Man dubbed 'Godfather of Heroin' dies in Myanmar
Lo Hsing Han, dubbed the "Godfather of Heroin" by the US government and slapped with financial sanctions for allegedly helping prop up Myanmar's brutal former military junta through illegal business dealings, died over the weekend at 80.world Updated: Jul 08, 2013 14:04 IST
Lo Hsing Han, dubbed the "Godfather of Heroin" by the US government and slapped with financial sanctions for allegedly helping prop up Myanmar's brutal former military junta through illegal business dealings, died over the weekend at 80.
His body lay in a glass coffin in the family home for a private ceremony on Monday, a long line of relatives, senior government officials and business leaders turning out to pay their final respects, one of the attendees told The Associated Press. He spoke on condition of anonymity out of respect to the family.
For decades, Lo Hsing Han was considered one of the world's biggest traffickers of heroin.
In the 1990s, he and his son Stephen Law founded the conglomerate Asia World, allegedly as a front for their ongoing dealings in the drug trade, said Bertil Lintner, author of The Golden Triangle Opium Trade: An Overview.
They quickly became two of Myanmar's most powerful business tycoons, winning contracts from the junta to run ports, build highways and overseeing airport operations.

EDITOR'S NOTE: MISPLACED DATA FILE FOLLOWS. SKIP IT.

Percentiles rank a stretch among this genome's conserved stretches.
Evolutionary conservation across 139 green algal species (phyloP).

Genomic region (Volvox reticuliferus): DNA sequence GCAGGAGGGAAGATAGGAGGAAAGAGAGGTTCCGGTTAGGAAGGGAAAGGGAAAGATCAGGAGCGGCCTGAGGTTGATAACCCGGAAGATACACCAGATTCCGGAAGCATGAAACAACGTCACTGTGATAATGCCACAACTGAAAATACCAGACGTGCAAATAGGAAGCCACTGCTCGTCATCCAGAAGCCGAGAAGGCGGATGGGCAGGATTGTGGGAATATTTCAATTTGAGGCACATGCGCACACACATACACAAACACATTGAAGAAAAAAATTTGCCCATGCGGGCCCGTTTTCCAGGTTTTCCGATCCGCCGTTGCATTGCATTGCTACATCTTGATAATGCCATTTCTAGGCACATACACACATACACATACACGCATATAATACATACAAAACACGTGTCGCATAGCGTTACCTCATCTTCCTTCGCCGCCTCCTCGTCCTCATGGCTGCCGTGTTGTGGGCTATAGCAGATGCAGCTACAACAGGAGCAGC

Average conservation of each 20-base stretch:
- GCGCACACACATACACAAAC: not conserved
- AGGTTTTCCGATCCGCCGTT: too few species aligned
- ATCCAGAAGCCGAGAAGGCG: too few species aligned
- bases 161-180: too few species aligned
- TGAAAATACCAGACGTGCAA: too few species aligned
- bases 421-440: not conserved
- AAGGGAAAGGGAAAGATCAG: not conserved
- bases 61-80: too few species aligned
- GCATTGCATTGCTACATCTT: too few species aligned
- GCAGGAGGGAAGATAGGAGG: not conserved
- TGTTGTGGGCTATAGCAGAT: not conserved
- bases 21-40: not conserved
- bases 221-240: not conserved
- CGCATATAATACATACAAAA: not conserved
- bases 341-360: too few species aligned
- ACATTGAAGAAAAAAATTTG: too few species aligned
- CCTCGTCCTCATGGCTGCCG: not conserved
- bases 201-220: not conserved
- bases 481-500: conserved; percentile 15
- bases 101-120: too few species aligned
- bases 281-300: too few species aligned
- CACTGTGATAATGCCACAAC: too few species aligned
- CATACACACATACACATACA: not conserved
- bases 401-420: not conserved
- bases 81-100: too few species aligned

The US department of treasury, dubbing Lo Hsing Han the "Godfather of Heroin", put both father and son on the financial sanctions list in 2008.
Lo Hsing Han first got involved in the drug trade in the 1960s.
In exchange for heading a local militia set up by then-dictator Ne Win to help fight local communists in the region of Kokang, he was granted the right to traffic opium and heroin, said Lintner.
Thai police arrested Lo Hsing Han in northern Thailand in 1973. He was handed over to the Burmese government. His initial sentence of death was commuted to life in prison, not for drug trafficking but treason.
This stemmed from a brief stint with the insurgent Shan State Army, Lintner said.
In 1980, he was released as part of a general amnesty.
An obituary announcement submitted by the family in the Burmese language Myanma Ahlin daily on Monday said his funeral would be held July 17.
He is survived by a wife, four sons, four daughters and 16 grandchildren.